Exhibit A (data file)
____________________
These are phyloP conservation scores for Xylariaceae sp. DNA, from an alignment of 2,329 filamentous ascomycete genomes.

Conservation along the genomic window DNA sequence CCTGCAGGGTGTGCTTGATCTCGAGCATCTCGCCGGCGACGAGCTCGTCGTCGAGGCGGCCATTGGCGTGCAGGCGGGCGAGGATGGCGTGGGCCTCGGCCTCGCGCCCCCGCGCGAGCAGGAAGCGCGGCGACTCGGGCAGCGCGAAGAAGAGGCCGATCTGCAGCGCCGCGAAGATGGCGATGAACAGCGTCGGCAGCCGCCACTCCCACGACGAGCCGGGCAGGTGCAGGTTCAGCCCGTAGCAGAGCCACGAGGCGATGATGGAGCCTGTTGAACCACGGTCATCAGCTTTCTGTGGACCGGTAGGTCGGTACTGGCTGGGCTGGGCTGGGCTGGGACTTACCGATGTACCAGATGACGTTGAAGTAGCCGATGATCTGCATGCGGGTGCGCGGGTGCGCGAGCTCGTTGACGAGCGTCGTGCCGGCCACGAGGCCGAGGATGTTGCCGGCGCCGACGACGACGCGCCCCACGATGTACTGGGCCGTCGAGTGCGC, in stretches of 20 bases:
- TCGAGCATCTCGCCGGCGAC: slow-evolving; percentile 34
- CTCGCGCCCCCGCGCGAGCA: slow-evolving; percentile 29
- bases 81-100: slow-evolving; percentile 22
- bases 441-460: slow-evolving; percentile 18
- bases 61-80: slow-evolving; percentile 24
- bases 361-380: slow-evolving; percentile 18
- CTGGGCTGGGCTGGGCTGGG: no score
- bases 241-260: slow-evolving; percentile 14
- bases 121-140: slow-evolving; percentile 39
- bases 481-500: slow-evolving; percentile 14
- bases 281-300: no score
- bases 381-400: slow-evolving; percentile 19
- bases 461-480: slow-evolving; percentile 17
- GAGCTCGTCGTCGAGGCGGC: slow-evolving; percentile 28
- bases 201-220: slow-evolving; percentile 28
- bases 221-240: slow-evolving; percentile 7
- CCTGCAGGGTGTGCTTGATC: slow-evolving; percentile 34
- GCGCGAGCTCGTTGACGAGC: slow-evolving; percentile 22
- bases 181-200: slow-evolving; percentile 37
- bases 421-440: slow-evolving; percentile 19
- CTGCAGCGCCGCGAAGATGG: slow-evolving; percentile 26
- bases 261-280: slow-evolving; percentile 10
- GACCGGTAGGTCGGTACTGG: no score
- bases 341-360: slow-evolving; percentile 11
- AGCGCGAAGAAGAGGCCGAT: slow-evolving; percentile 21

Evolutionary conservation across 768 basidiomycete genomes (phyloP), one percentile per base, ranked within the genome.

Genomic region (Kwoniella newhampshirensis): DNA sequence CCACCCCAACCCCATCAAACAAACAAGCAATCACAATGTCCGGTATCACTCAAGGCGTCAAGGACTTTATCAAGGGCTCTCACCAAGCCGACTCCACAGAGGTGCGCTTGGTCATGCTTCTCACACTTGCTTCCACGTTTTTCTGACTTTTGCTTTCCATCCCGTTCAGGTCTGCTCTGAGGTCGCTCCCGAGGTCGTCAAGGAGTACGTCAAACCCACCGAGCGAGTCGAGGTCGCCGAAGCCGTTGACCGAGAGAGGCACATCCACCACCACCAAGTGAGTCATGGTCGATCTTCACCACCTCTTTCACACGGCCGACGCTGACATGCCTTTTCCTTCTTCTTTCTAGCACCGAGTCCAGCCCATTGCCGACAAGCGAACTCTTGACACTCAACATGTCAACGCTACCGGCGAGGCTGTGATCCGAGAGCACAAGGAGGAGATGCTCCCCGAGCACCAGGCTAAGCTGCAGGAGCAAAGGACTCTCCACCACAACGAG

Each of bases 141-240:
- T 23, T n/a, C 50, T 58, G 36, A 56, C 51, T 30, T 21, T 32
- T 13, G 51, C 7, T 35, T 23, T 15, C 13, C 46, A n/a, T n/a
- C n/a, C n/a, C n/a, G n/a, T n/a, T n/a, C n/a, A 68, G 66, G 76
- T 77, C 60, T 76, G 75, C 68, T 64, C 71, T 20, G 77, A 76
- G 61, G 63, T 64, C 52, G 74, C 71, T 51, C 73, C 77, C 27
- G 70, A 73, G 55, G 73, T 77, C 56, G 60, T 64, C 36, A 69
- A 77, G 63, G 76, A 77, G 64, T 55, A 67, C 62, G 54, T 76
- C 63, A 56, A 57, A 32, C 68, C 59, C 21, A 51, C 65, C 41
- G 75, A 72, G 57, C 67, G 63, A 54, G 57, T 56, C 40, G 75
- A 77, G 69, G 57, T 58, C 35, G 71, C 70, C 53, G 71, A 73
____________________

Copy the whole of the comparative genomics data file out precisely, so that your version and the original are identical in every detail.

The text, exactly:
These are phyloP conservation scores for Xylariaceae sp. DNA, from an alignment of 2,329 filamentous ascomycete genomes.

Conservation along the genomic window DNA sequence CCTGCAGGGTGTGCTTGATCTCGAGCATCTCGCCGGCGACGAGCTCGTCGTCGAGGCGGCCATTGGCGTGCAGGCGGGCGAGGATGGCGTGGGCCTCGGCCTCGCGCCCCCGCGCGAGCAGGAAGCGCGGCGACTCGGGCAGCGCGAAGAAGAGGCCGATCTGCAGCGCCGCGAAGATGGCGATGAACAGCGTCGGCAGCCGCCACTCCCACGACGAGCCGGGCAGGTGCAGGTTCAGCCCGTAGCAGAGCCACGAGGCGATGATGGAGCCTGTTGAACCACGGTCATCAGCTTTCTGTGGACCGGTAGGTCGGTACTGGCTGGGCTGGGCTGGGCTGGGACTTACCGATGTACCAGATGACGTTGAAGTAGCCGATGATCTGCATGCGGGTGCGCGGGTGCGCGAGCTCGTTGACGAGCGTCGTGCCGGCCACGAGGCCGAGGATGTTGCCGGCGCCGACGACGACGCGCCCCACGATGTACTGGGCCGTCGAGTGCGC, in stretches of 20 bases:
- TCGAGCATCTCGCCGGCGAC: slow-evolving; percentile 34
- CTCGCGCCCCCGCGCGAGCA: slow-evolving; percentile 29
- bases 81-100: slow-evolving; percentile 22
- bases 441-460: slow-evolving; percentile 18
- bases 61-80: slow-evolving; percentile 24
- bases 361-380: slow-evolving; percentile 18
- CTGGGCTGGGCTGGGCTGGG: no score
- bases 241-260: slow-evolving; percentile 14
- bases 121-140: slow-evolving; percentile 39
- bases 481-500: slow-evolving; percentile 14
- bases 281-300: no score
- bases 381-400: slow-evolving; percentile 19
- bases 461-480: slow-evolving; percentile 17
- GAGCTCGTCGTCGAGGCGGC: slow-evolving; percentile 28
- bases 201-220: slow-evolving; percentile 28
- bases 221-240: slow-evolving; percentile 7
- CCTGCAGGGTGTGCTTGATC: slow-evolving; percentile 34
- GCGCGAGCTCGTTGACGAGC: slow-evolving; percentile 22
- bases 181-200: slow-evolving; percentile 37
- bases 421-440: slow-evolving; percentile 19
- CTGCAGCGCCGCGAAGATGG: slow-evolving; percentile 26
- bases 261-280: slow-evolving; percentile 10
- GACCGGTAGGTCGGTACTGG: no score
- bases 341-360: slow-evolving; percentile 11
- AGCGCGAAGAAGAGGCCGAT: slow-evolving; percentile 21

Evolutionary conservation across 768 basidiomycete genomes (phyloP), one percentile per base, ranked within the genome.

Genomic region (Kwoniella newhampshirensis): DNA sequence CCACCCCAACCCCATCAAACAAACAAGCAATCACAATGTCCGGTATCACTCAAGGCGTCAAGGACTTTATCAAGGGCTCTCACCAAGCCGACTCCACAGAGGTGCGCTTGGTCATGCTTCTCACACTTGCTTCCACGTTTTTCTGACTTTTGCTTTCCATCCCGTTCAGGTCTGCTCTGAGGTCGCTCCCGAGGTCGTCAAGGAGTACGTCAAACCCACCGAGCGAGTCGAGGTCGCCGAAGCCGTTGACCGAGAGAGGCACATCCACCACCACCAAGTGAGTCATGGTCGATCTTCACCACCTCTTTCACACGGCCGACGCTGACATGCCTTTTCCTTCTTCTTTCTAGCACCGAGTCCAGCCCATTGCCGACAAGCGAACTCTTGACACTCAACATGTCAACGCTACCGGCGAGGCTGTGATCCGAGAGCACAAGGAGGAGATGCTCCCCGAGCACCAGGCTAAGCTGCAGGAGCAAAGGACTCTCCACCACAACGAG

Each of bases 141-240:
- T 23, T n/a, C 50, T 58, G 36, A 56, C 51, T 30, T 21, T 32
- T 13, G 51, C 7, T 35, T 23, T 15, C 13, C 46, A n/a, T n/a
- C n/a, C n/a, C n/a, G n/a, T n/a, T n/a, C n/a, A 68, G 66, G 76
- T 77, C 60, T 76, G 75, C 68, T 64, C 71, T 20, G 77, A 76
- G 61, G 63, T 64, C 52, G 74, C 71, T 51, C 73, C 77, C 27
- G 70, A 73, G 55, G 73, T 77, C 56, G 60, T 64, C 36, A 69
- A 77, G 63, G 76, A 77, G 64, T 55, A 67, C 62, G 54, T 76
- C 63, A 56, A 57, A 32, C 68, C 59, C 21, A 51, C 65, C 41
- G 75, A 72, G 57, C 67, G 63, A 54, G 57, T 56, C 40, G 75
- A 77, G 69, G 57, T 58, C 35, G 71, C 70, C 53, G 71, A 73